Sailors Peter Burling and Blair Tuke knew they had won a silver medal before their final race of the 49er class overnight (NZT) but they didn't know it would be one of such national significance.
The pair collected the 100th medal won by New Zealand in Olympic history. Tuke read about the milestone on the internet on the morning of their race but wasn't sure they would pick up the 100th because he didn't know who else from New Zealand was competing.
They finished second in today's medal race but it didn't really matter considering they couldn't catch Australians Nathan Outteridge and Iain Jensen and couldn't be overtaken by the six crews battling for bronze. It didn't lessen their enjoyment and they were then presented with their medals by Barbara Kendall, who won three Olympic medals and is this country's most successful female Olympian.
"It's just amazing,'' Tuke said. "So many great people have won medals for New Zealand in the past and to be alongside them is pretty special. To be the actual 100th ones is quite crazy. We are quite proud.''
Jo Aleh and Olivia Powrie will add another in the women's 470. The pair are first equal with Great Britain's Hannah Mills and Saskia Clark heading into Friday night's (NZT) medal race and, as long as they are not disqualified, will collect at least silver.
The prospects of it being gold looked promising after they finished second in the first race of the day and established an eight-point lead over the British crew but they had a horror final race when they crossed 18th in the 20-strong fleet to let their rivals back in. The final race will essentially be a match race between the two leading boats.
"We had a pretty good first race today, which helped us a little bit, but then we followed it up with our little stuff-up of the regatta,'' Aleh said. "There had to be one, we figured, so that was it.''
The New Zealand women's hockey side will be feeling even more deflated after they were beaten by the Netherlands in a penalty shootout this morning.
Twice the Black Sticks held the lead against the No 1-ranked side in the world and a team they have never beaten at a major tournament. Twice they refused to buckle when the Dutch equalised but eventually went down 3-1 in a shootout after the scores were level at 2-2 after extra time. They now need to pick themselves up for Saturday morning's bronze medal match against either Argentina or Great Britain.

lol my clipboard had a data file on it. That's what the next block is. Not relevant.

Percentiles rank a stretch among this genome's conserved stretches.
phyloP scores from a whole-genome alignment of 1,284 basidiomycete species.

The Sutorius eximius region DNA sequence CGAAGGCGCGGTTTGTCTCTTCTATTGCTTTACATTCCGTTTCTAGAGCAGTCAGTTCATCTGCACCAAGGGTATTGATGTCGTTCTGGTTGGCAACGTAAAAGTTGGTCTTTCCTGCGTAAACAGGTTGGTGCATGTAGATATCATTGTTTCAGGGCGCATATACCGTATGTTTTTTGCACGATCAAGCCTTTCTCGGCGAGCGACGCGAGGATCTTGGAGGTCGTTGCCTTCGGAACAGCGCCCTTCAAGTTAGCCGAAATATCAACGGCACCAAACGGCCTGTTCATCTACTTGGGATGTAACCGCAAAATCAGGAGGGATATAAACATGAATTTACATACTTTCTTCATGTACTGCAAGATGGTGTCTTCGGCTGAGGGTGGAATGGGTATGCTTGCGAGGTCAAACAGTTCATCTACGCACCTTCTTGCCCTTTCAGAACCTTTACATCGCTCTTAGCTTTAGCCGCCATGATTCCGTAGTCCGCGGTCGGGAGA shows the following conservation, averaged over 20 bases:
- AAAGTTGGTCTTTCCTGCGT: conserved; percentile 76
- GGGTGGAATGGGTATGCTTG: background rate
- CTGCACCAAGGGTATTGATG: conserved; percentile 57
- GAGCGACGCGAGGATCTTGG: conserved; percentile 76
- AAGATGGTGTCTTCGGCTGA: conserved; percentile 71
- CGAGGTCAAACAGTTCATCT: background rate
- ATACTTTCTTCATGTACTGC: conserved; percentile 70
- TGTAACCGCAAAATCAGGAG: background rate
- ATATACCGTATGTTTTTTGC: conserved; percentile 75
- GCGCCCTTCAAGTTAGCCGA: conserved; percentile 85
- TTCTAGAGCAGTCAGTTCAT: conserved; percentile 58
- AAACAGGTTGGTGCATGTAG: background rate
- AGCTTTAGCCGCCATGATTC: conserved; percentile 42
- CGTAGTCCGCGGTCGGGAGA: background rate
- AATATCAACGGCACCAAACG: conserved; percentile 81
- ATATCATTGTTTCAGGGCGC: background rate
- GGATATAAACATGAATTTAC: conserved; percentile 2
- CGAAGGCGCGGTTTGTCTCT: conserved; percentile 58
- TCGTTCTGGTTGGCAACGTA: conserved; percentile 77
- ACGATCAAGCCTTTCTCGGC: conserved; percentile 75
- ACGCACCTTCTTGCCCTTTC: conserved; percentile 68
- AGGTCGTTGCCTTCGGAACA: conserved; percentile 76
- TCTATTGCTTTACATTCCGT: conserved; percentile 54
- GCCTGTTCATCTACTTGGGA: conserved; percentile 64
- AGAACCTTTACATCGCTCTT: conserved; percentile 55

Men's K2 1000m kayakers Steven Ferguson and Darryl Fitzgerald finished seventh in their Olympic final on Dorney Lake last night (NZT) as they struggled to match the explosive pace of the best combinations in the world.
Ferguson didn't rule out another Olympic campaign, which would continue an amazing association with the Games by one of New Zealand's most famous families.
"I'm only 32 so I've got plenty of time left,'' he said. "I'm definitely open to it. I haven't shut that door, I'll just have to go home to re-evaluate.
"The Olympics define who I am. There have only been 30 Games and Fergusons have been at nine of them [father Ian five, Steven four]. However, I've also got a nine-month-old little boy to consider these days.''
BMX rider Sarah Walker was the second fastest in the seeding rides today and will get the crucial inside gate for Friday night's semifinal.
Australia's Caroline Buchanan was the fastest, with Great Britain's Shanaze Reade, who is among the favourites for the event, setting the fifth fastest time.
Marc Willers was 10th fastest in the men's seeding run and Kurt Pickard 16th.
Brent Newdick was 15th after two events of the decathlon with gold medal favourite Ashton Eaton well ahead of the chasing pack.